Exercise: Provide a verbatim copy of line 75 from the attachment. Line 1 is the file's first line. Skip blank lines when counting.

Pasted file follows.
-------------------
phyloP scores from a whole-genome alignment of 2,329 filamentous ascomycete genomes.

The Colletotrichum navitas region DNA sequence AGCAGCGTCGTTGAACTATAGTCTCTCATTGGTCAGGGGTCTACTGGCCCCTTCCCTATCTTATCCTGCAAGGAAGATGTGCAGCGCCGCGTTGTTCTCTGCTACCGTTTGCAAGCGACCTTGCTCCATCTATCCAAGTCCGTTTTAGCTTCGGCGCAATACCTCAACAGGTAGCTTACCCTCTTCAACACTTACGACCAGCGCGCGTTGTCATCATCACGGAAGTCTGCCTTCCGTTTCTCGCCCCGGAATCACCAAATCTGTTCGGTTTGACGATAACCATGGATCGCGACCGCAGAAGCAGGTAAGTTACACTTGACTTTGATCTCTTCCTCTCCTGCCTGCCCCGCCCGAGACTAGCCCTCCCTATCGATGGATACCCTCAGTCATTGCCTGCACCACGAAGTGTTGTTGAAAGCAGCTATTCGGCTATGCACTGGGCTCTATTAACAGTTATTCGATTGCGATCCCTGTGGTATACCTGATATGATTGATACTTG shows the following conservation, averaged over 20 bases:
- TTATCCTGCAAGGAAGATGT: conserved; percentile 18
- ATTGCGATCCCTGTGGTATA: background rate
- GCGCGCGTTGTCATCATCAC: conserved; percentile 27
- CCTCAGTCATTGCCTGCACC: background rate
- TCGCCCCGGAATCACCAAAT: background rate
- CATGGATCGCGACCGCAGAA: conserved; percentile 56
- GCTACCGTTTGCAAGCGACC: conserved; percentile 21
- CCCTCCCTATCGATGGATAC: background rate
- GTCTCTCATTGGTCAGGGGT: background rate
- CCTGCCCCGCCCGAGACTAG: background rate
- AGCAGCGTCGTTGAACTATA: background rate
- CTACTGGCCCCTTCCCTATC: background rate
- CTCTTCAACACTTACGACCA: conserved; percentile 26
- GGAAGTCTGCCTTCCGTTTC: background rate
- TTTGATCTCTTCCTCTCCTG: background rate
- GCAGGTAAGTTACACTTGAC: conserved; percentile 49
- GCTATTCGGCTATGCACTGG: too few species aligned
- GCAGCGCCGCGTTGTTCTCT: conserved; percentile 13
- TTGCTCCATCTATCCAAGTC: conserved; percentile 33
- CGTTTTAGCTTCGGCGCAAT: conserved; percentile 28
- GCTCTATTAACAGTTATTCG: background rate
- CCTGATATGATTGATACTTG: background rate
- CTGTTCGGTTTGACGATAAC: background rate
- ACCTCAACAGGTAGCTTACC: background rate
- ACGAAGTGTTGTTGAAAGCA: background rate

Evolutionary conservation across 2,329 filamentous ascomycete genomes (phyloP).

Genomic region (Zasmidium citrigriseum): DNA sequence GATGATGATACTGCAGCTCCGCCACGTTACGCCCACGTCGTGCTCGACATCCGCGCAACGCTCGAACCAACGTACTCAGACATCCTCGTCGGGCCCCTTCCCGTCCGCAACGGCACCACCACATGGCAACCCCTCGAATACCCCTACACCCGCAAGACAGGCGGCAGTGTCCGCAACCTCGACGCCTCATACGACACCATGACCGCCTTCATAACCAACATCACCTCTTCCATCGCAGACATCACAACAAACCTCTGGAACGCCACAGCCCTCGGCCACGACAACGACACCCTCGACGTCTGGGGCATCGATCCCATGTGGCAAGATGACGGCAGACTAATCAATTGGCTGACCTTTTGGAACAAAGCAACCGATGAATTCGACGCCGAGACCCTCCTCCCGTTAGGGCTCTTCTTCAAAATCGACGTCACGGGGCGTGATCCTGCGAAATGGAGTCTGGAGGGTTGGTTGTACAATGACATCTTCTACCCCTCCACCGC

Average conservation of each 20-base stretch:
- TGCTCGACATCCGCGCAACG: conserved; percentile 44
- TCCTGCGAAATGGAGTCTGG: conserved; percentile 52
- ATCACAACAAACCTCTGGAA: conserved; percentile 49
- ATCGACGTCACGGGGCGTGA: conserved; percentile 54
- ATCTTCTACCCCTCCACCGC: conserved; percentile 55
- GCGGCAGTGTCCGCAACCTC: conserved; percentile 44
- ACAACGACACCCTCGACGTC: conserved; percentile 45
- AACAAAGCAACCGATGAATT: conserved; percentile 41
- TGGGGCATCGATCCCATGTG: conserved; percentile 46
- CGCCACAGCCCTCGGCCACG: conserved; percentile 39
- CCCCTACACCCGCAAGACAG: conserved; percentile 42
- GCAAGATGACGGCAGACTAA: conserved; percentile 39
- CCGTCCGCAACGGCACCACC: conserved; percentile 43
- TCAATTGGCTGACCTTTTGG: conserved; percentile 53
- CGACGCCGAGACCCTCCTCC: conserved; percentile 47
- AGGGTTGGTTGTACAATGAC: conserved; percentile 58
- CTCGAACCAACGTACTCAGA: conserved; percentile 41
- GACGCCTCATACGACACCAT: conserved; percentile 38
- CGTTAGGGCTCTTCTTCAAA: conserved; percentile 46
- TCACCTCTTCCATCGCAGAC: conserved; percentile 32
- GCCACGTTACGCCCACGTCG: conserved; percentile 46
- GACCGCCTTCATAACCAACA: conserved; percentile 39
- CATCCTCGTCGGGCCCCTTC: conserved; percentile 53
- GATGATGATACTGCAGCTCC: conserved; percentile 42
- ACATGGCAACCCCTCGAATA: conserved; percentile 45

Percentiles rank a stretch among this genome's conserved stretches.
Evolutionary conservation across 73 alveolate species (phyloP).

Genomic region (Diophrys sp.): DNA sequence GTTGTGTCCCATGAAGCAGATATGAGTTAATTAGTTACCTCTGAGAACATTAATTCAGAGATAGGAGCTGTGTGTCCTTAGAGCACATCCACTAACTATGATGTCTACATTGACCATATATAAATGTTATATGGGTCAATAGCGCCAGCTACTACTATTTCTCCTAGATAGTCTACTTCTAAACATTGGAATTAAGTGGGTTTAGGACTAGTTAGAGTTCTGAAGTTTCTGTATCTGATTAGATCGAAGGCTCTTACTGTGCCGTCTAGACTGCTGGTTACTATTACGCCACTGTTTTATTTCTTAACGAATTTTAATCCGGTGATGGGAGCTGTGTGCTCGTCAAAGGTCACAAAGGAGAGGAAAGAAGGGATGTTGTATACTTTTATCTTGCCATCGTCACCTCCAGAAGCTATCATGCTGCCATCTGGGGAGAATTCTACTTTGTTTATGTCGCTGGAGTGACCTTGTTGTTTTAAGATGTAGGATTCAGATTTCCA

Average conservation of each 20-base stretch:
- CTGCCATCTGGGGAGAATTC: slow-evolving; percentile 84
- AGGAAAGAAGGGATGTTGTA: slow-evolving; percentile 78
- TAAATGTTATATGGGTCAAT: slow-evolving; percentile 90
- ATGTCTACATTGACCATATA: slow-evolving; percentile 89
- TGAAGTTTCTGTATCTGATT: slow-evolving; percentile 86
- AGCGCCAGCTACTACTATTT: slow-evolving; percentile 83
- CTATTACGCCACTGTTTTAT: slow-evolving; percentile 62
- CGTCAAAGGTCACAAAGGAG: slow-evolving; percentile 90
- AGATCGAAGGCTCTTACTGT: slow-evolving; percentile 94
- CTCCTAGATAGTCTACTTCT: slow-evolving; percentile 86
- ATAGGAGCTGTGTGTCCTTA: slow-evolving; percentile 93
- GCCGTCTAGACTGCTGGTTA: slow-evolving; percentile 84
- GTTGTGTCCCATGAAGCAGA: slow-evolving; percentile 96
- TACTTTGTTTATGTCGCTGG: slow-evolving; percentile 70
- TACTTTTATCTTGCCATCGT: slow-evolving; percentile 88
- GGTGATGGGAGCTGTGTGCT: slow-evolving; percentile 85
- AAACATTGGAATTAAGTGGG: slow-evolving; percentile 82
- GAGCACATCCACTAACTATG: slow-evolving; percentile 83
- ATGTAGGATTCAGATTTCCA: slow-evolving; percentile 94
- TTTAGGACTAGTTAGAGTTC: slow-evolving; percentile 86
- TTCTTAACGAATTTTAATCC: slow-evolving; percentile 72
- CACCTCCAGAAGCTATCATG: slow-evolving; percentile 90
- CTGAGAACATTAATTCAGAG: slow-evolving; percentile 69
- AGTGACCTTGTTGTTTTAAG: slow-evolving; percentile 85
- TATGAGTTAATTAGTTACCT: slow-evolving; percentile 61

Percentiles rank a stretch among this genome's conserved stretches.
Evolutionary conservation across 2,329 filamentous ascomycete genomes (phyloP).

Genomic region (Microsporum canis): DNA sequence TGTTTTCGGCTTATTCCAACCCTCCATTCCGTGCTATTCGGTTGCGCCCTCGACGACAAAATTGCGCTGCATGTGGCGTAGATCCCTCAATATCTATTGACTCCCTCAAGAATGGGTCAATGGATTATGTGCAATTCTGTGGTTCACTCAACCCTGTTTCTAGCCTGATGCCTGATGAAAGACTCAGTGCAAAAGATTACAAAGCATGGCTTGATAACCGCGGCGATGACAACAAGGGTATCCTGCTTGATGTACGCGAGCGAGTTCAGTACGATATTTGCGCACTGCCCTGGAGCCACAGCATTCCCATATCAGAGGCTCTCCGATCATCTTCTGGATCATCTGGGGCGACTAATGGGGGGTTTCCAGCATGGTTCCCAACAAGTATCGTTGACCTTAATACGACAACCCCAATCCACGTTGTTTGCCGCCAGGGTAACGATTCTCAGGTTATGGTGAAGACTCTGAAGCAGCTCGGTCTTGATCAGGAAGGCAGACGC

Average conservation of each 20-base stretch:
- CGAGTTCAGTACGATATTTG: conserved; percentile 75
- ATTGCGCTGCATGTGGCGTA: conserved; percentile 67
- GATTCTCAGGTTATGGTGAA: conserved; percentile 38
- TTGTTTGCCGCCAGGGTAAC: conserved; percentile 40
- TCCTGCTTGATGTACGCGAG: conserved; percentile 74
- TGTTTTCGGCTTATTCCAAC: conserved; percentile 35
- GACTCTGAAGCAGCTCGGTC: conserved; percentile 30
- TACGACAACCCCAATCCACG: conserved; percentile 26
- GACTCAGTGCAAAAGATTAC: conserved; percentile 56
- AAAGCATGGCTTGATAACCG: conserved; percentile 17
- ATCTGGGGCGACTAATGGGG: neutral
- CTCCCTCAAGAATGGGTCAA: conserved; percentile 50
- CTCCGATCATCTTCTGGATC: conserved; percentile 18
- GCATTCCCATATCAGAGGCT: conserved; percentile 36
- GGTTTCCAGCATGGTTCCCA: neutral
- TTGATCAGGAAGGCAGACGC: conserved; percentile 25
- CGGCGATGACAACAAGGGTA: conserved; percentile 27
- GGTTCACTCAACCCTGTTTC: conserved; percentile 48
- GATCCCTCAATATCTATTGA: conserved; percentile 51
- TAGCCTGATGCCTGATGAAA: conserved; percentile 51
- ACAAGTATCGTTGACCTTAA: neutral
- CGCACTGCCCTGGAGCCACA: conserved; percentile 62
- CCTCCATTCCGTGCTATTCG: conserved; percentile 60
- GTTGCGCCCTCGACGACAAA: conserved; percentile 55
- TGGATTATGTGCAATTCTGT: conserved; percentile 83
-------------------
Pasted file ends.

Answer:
- GGTGATGGGAGCTGTGTGCT: slow-evolving; percentile 85